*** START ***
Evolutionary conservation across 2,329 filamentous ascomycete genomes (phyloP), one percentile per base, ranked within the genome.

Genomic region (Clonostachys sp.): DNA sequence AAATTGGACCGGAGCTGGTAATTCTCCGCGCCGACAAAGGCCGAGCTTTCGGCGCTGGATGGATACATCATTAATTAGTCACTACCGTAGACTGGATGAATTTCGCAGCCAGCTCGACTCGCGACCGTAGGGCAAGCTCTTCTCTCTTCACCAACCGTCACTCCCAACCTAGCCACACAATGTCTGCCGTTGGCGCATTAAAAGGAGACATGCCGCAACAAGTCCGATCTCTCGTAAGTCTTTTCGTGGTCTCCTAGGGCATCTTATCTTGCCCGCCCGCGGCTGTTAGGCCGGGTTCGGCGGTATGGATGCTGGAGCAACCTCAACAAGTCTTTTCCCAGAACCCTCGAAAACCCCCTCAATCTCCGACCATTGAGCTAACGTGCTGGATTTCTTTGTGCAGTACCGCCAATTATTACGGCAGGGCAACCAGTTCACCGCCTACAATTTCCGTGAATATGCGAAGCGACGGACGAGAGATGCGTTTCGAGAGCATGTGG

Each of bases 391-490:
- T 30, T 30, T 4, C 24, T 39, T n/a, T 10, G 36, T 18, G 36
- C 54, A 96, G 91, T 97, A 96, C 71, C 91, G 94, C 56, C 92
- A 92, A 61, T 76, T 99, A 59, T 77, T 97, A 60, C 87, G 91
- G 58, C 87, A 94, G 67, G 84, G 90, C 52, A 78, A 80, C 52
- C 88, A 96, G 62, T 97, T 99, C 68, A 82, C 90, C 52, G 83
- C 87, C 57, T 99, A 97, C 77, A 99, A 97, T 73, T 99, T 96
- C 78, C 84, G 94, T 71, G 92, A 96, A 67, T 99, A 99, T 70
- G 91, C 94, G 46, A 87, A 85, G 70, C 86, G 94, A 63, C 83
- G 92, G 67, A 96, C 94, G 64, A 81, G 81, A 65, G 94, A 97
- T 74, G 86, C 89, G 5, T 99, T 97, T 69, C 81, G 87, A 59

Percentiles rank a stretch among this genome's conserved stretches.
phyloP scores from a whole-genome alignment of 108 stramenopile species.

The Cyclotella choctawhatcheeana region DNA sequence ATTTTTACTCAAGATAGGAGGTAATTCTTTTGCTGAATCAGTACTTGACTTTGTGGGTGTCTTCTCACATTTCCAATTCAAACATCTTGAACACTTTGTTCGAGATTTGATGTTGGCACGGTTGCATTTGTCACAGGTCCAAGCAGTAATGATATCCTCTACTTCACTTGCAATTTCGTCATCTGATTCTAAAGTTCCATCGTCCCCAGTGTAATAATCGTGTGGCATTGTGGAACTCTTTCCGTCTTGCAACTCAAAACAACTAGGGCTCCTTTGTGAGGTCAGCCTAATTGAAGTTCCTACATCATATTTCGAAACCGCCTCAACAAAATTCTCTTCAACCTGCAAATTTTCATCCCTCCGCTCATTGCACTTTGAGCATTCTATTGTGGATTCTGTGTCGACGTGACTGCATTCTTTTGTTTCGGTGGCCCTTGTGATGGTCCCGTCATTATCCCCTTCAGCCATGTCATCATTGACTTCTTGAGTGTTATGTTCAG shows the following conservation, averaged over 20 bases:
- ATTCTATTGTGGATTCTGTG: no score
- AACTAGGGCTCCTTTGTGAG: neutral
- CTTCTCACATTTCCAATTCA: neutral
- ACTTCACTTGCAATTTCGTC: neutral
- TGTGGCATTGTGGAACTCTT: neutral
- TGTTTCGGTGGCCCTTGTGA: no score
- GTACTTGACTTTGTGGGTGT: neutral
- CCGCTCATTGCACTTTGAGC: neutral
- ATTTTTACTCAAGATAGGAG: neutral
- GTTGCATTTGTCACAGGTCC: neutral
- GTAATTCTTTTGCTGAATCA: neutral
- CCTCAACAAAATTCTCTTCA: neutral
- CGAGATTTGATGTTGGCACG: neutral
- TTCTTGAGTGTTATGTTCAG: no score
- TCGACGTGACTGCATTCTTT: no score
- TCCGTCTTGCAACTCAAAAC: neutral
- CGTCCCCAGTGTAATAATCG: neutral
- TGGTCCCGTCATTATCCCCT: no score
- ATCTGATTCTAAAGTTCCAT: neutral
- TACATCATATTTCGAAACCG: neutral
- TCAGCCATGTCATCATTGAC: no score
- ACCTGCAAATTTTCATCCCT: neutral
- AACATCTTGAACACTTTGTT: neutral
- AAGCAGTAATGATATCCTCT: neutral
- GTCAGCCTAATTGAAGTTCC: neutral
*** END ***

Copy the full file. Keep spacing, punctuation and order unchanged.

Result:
Evolutionary conservation across 2,329 filamentous ascomycete genomes (phyloP), one percentile per base, ranked within the genome.

Genomic region (Clonostachys sp.): DNA sequence AAATTGGACCGGAGCTGGTAATTCTCCGCGCCGACAAAGGCCGAGCTTTCGGCGCTGGATGGATACATCATTAATTAGTCACTACCGTAGACTGGATGAATTTCGCAGCCAGCTCGACTCGCGACCGTAGGGCAAGCTCTTCTCTCTTCACCAACCGTCACTCCCAACCTAGCCACACAATGTCTGCCGTTGGCGCATTAAAAGGAGACATGCCGCAACAAGTCCGATCTCTCGTAAGTCTTTTCGTGGTCTCCTAGGGCATCTTATCTTGCCCGCCCGCGGCTGTTAGGCCGGGTTCGGCGGTATGGATGCTGGAGCAACCTCAACAAGTCTTTTCCCAGAACCCTCGAAAACCCCCTCAATCTCCGACCATTGAGCTAACGTGCTGGATTTCTTTGTGCAGTACCGCCAATTATTACGGCAGGGCAACCAGTTCACCGCCTACAATTTCCGTGAATATGCGAAGCGACGGACGAGAGATGCGTTTCGAGAGCATGTGG

Each of bases 391-490:
- T 30, T 30, T 4, C 24, T 39, T n/a, T 10, G 36, T 18, G 36
- C 54, A 96, G 91, T 97, A 96, C 71, C 91, G 94, C 56, C 92
- A 92, A 61, T 76, T 99, A 59, T 77, T 97, A 60, C 87, G 91
- G 58, C 87, A 94, G 67, G 84, G 90, C 52, A 78, A 80, C 52
- C 88, A 96, G 62, T 97, T 99, C 68, A 82, C 90, C 52, G 83
- C 87, C 57, T 99, A 97, C 77, A 99, A 97, T 73, T 99, T 96
- C 78, C 84, G 94, T 71, G 92, A 96, A 67, T 99, A 99, T 70
- G 91, C 94, G 46, A 87, A 85, G 70, C 86, G 94, A 63, C 83
- G 92, G 67, A 96, C 94, G 64, A 81, G 81, A 65, G 94, A 97
- T 74, G 86, C 89, G 5, T 99, T 97, T 69, C 81, G 87, A 59

Percentiles rank a stretch among this genome's conserved stretches.
phyloP scores from a whole-genome alignment of 108 stramenopile species.

The Cyclotella choctawhatcheeana region DNA sequence ATTTTTACTCAAGATAGGAGGTAATTCTTTTGCTGAATCAGTACTTGACTTTGTGGGTGTCTTCTCACATTTCCAATTCAAACATCTTGAACACTTTGTTCGAGATTTGATGTTGGCACGGTTGCATTTGTCACAGGTCCAAGCAGTAATGATATCCTCTACTTCACTTGCAATTTCGTCATCTGATTCTAAAGTTCCATCGTCCCCAGTGTAATAATCGTGTGGCATTGTGGAACTCTTTCCGTCTTGCAACTCAAAACAACTAGGGCTCCTTTGTGAGGTCAGCCTAATTGAAGTTCCTACATCATATTTCGAAACCGCCTCAACAAAATTCTCTTCAACCTGCAAATTTTCATCCCTCCGCTCATTGCACTTTGAGCATTCTATTGTGGATTCTGTGTCGACGTGACTGCATTCTTTTGTTTCGGTGGCCCTTGTGATGGTCCCGTCATTATCCCCTTCAGCCATGTCATCATTGACTTCTTGAGTGTTATGTTCAG shows the following conservation, averaged over 20 bases:
- ATTCTATTGTGGATTCTGTG: no score
- AACTAGGGCTCCTTTGTGAG: neutral
- CTTCTCACATTTCCAATTCA: neutral
- ACTTCACTTGCAATTTCGTC: neutral
- TGTGGCATTGTGGAACTCTT: neutral
- TGTTTCGGTGGCCCTTGTGA: no score
- GTACTTGACTTTGTGGGTGT: neutral
- CCGCTCATTGCACTTTGAGC: neutral
- ATTTTTACTCAAGATAGGAG: neutral
- GTTGCATTTGTCACAGGTCC: neutral
- GTAATTCTTTTGCTGAATCA: neutral
- CCTCAACAAAATTCTCTTCA: neutral
- CGAGATTTGATGTTGGCACG: neutral
- TTCTTGAGTGTTATGTTCAG: no score
- TCGACGTGACTGCATTCTTT: no score
- TCCGTCTTGCAACTCAAAAC: neutral
- CGTCCCCAGTGTAATAATCG: neutral
- TGGTCCCGTCATTATCCCCT: no score
- ATCTGATTCTAAAGTTCCAT: neutral
- TACATCATATTTCGAAACCG: neutral
- TCAGCCATGTCATCATTGAC: no score
- ACCTGCAAATTTTCATCCCT: neutral
- AACATCTTGAACACTTTGTT: neutral
- AAGCAGTAATGATATCCTCT: neutral
- GTCAGCCTAATTGAAGTTCC: neutral